BOSTON (State House News Service) – Groups representing insurance plans and behavioral health service providers scrapped Monday over a bill that would give clinicians a greater say in determining medical necessity for mental health services, a decision typically made by the insurer.
A bill (H 1070/S 1093) filed by Rep. Kay Khan and Sen. Jennifer Flanagan would add to the definition of “medically necessary services” the provision that, “Medically necessary services for mental health treatment shall be determined by the treating clinician in consultation with the patient and noted in the patient’s medical record.”
“As long as that definition is left in the hands of insurers, there is still a barrier to access to mental health services,” Susan Fendell, of the Mental Health Legal Advisors Committee, said. She added, “The interpretation of medical necessity criteria is too important to be left to insurance companies who do not have an intimate relationship with the patient, and we believe the patient and clinician are best able to determine medical necessity.”
The Joint Committee on Mental Health, Substance Use and Recovery, co-chaired by Flanagan, heard from Fendell and others who support the change, as well as opponents from the Massachusetts Association of Health Plans.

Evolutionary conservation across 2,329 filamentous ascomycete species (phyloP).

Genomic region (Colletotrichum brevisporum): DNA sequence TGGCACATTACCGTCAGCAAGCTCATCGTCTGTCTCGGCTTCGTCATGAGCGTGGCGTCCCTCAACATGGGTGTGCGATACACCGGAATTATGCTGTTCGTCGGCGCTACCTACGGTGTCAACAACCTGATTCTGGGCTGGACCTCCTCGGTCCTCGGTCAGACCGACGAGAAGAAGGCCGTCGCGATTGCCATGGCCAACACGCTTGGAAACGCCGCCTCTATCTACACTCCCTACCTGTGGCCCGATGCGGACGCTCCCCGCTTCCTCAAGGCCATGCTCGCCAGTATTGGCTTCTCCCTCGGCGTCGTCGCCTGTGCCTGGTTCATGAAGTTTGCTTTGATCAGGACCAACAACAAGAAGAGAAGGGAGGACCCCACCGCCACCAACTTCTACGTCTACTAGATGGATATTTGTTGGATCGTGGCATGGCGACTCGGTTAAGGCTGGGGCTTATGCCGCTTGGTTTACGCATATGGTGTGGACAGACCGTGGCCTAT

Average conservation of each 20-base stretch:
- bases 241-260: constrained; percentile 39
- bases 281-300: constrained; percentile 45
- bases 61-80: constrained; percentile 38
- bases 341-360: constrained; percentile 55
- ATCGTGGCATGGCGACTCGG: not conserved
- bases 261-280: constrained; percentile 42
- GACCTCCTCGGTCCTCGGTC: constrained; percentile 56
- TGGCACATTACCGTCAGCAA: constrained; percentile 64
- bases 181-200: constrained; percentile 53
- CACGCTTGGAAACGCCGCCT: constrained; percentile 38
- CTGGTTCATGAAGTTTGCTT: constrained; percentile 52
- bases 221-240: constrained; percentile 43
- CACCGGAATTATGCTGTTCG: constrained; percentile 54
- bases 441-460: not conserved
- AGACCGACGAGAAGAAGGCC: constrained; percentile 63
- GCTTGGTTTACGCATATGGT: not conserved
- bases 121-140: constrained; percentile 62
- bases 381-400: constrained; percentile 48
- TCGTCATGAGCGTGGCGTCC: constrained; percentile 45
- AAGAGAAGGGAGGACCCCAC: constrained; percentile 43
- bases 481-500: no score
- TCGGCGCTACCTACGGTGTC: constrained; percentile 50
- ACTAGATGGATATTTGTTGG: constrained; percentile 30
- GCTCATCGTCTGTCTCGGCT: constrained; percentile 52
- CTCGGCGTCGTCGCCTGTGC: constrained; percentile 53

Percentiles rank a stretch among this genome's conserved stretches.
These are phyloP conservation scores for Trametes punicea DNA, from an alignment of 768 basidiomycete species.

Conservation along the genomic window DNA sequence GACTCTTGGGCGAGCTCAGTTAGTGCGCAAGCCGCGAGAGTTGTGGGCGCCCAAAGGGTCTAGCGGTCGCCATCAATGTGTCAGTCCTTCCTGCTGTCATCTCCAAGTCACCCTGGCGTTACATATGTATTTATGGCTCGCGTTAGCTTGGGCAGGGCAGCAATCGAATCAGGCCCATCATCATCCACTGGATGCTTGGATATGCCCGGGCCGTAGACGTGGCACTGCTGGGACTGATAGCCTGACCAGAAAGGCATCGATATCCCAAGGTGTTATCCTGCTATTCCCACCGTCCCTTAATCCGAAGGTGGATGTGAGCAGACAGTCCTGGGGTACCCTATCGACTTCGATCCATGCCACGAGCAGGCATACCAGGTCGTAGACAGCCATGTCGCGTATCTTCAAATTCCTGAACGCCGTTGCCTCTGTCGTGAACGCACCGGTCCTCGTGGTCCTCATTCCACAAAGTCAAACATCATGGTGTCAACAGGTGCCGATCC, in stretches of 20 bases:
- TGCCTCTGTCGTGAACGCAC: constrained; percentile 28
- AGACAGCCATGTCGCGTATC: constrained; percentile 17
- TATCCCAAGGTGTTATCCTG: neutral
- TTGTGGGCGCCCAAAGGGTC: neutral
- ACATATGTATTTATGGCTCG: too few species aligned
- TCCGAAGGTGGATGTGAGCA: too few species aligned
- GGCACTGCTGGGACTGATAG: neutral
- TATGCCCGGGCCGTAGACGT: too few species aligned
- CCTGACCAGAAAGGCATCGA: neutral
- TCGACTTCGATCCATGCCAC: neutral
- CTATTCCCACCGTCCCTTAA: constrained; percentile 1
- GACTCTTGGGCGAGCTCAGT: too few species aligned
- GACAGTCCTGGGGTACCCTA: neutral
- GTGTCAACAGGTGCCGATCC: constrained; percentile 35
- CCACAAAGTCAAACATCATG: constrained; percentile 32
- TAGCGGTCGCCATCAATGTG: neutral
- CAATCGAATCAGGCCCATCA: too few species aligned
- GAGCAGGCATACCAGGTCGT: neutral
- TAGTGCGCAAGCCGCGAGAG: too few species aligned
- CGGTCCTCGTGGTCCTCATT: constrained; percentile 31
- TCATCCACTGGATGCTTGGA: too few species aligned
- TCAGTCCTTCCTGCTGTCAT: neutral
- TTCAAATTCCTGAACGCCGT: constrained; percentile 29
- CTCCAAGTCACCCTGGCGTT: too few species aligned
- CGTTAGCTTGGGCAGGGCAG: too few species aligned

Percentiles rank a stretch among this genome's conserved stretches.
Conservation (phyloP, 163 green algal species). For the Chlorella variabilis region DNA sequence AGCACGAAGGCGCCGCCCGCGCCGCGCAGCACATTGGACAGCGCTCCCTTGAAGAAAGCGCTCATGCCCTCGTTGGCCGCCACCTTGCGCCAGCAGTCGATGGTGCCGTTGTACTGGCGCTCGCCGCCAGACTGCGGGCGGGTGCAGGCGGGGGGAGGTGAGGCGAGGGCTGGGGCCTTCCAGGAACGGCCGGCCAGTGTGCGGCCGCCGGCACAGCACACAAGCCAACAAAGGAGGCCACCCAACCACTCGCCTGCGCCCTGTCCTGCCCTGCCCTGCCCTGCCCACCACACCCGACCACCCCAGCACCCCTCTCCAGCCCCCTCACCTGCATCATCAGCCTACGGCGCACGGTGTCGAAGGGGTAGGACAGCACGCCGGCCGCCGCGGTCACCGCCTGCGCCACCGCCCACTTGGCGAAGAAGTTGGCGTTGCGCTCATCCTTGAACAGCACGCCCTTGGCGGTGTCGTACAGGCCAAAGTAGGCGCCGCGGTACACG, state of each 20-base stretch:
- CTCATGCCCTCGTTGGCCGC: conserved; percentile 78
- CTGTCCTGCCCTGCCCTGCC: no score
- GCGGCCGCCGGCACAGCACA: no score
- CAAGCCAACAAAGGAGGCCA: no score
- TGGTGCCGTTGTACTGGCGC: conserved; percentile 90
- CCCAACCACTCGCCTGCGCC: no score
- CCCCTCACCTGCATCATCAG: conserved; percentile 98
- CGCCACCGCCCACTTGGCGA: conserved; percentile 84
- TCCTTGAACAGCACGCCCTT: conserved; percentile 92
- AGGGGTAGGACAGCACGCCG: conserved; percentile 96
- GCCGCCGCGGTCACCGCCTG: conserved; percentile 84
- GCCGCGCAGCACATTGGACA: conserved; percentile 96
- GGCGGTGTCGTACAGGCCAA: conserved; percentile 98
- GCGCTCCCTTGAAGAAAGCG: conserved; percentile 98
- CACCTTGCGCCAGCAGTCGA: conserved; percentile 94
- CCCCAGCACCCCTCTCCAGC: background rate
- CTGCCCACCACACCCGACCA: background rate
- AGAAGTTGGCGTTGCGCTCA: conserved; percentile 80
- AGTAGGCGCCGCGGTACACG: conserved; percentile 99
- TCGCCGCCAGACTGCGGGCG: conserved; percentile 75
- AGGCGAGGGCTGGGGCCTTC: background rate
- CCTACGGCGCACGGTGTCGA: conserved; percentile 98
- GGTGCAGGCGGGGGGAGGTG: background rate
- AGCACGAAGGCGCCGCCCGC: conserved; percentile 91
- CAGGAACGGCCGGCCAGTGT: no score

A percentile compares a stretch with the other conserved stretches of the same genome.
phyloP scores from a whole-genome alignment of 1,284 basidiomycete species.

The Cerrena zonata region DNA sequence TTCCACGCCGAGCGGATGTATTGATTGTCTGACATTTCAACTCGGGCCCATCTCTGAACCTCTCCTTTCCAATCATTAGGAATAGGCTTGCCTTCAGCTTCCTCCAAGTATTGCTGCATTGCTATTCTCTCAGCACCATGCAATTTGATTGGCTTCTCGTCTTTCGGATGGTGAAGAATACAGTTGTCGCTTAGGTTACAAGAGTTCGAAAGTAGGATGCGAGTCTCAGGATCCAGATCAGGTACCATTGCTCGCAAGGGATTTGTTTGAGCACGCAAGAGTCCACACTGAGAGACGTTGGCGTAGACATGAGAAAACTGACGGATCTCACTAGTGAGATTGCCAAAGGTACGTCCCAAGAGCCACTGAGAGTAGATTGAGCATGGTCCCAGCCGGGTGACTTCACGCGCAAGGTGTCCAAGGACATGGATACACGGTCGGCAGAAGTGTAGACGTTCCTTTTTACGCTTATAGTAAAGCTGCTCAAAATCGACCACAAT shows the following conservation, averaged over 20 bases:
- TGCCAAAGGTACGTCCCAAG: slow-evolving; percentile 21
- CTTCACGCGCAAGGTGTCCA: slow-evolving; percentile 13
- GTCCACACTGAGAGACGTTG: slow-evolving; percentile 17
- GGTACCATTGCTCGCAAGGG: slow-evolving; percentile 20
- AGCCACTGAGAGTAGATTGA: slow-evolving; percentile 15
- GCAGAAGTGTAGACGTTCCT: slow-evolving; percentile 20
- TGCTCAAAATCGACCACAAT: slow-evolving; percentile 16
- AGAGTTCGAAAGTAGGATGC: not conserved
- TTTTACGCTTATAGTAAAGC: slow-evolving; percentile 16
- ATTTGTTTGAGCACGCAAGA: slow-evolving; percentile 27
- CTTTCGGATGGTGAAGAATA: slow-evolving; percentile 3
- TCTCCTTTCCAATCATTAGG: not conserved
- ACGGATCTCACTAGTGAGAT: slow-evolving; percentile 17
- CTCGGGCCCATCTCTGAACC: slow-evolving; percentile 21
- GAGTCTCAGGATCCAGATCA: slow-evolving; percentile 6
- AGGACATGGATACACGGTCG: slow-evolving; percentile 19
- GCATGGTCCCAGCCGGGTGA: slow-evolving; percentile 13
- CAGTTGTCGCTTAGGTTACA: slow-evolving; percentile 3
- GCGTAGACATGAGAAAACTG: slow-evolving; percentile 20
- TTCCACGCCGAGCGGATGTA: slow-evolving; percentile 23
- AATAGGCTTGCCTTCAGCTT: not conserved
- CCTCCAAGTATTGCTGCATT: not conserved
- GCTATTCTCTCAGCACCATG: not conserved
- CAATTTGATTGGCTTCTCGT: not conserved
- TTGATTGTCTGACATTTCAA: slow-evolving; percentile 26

Dr. Joel Rubinstein, who served as associate medical director of Harvard Pilgrim Health Care for about 20 years and now advises MAHP, said that many people think of medical necessity in simplistic terms while it, in fact, has “a number of dimensions.”
“Medical necessity actually deals with levels of care. The question becomes will they be treated in a hospital? Will they be treated in a day program? Will they be treated in outpatient psychotherapy?” he said. “Medical necessity includes a whole lot of things, a number of things that a provider, certainly I as a provider, couldn’t have spoken to.”
Sarah Gordon Chiaramida, vice president of legal affairs for MAHP, said the association has concerns that the bills would limit an insurance “plan’s ability to do medical management, and also care management on behalf of Medicaid members.”
David Matteodo, executive director of the Massachusetts Association of Behavioral Health Systems, said the bill would put the decision of medical necessity in the hands of the person best positioned to make the decisions in consultation with the patient.
“This would, of course, put the decision of medical necessity in the hands of the treating clinician,” Matteodo said. “In my opinion, it is ludicrous that in the health insurance system we have really in the country, that people are making decisions on medical necessity without even seeing the patient, they can overrule the treating clinician.”
Matteodo said the Flanagan/Khan bill would extend to mental health services something that the Legislature did for substance abuse treatment services in a 2014 law that afforded insurance coverage for up to 14 consecutive days of medically necessary substance abuse treatment and abolished the ability of health plans to conduct medical necessity determinations.
“This provision is in that substance abuse bill. The Earth hasn’t fallen apart and the insurers fought it all the way through,” he said. “We think the system in substance abuse is much better … so we think this would be very important for mental health.”